I would definitely recommend this series for anyone interested in steam-punk or fantasy. The Foglios wrote graphic novels starring the girl genius first, so check those out, too, if that medium interests you!

Monday, March 21, 2016

Brokedown Palace: A Brief Review

Apparently, Tad Williams (international bestselling fantasy and science fiction author) said, “Steven Brust might be America’s best fantasy writer.” The cover art for Brokedown Palace was done by Alan Lee, and the back of the book boasted Brust as the bestselling author of Dragon and Issola.

Perhaps I should have read one of those.

Brokedown Palace was only mildly entertaining and wildly confusing. The plot was disjointed; the characters, unrealistic; and the themes, muddled. Granted, Brokedown Palace was published in 1986, and the fantastical fiction genre has come a long way. I’m sure Brust has grown as an author since then as well, as he is still publishing. As far as Brokedown Palace goes, though, I have trouble even summarizing it. It seemed to be about a palace that needed to be rebuilt or replaced, but some people didn’t want to do that because of reasons. All the motivations were really unrealistic and hard to identify with.

No Antagonist

Sympathetic characters can often result in nuanced antagonists. Brokedown Palace, however, did not have a clear antagonist at all. King László acted out of denial. He could sometimes admit there was a problem, but forbid anyone from creating solutions and repeatedly tried to kill his younger brother Miklós for trying to start such a conversation. The Demon Goddess was also against replacing the decrepit palace, but it was never clear why. Sándor, the wizard, was the king’s loyal advisor, who worked hard to help protect the kingdom. He even offered to make Miklós his apprentice, but for some inadequately explained reason this was bad. Captain Viktor planned to usurp the throne, and thought the king was an idiot for denying the palace’s problems, but during the climax, just before he betrayed the king, he was brushed aside as unimportant.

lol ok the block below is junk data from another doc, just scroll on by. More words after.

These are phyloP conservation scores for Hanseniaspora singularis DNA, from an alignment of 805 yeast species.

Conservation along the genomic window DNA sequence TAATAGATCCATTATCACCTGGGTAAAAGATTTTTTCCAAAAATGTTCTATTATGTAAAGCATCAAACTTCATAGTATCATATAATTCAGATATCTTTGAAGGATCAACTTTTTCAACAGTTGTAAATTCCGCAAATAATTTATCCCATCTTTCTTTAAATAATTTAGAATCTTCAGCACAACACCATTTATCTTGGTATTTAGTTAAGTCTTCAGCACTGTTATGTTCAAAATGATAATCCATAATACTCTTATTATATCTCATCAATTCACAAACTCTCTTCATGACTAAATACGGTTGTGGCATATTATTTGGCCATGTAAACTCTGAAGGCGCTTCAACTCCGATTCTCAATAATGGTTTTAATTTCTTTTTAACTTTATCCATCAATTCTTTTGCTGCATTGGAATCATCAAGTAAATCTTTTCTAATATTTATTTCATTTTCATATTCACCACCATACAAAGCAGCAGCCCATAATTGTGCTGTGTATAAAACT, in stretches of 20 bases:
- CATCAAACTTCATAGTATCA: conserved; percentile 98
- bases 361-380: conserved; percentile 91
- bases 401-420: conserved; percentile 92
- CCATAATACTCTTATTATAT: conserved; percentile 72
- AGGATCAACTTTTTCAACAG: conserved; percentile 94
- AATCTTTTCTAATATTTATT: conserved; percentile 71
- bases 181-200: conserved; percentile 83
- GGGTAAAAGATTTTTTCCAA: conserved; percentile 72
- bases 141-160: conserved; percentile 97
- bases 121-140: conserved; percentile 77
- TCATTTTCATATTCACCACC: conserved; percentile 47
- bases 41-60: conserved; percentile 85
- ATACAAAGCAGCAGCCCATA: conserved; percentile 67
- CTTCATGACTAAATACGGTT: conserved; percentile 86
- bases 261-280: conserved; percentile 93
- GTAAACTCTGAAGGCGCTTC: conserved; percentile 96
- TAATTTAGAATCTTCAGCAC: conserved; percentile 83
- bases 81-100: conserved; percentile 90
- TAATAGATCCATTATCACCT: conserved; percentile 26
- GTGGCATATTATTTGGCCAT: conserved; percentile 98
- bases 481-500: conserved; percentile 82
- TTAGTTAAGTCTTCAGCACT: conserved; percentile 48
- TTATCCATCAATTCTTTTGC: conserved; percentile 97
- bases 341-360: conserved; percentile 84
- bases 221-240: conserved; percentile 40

They all end of dead in the end. The king commits suicide. The goddess’ is killed by a few drops of blood landing on her face. Her death at Miklós’ hands was unclear (She died when a few drops of blood landed on her face. Maybe she didn’t die, though, it’s kind of unclear.) and slightly disturbing since Miklós seemed to be the main character and there was never an explanation of why it was either necessary or justified. She seemed to be the kingdom’s protector. Sándor falls to his death because he can no longer access his Power for some reason. Finally, Viktor is killed by Prince Vilmos, who strikes him in self-defense.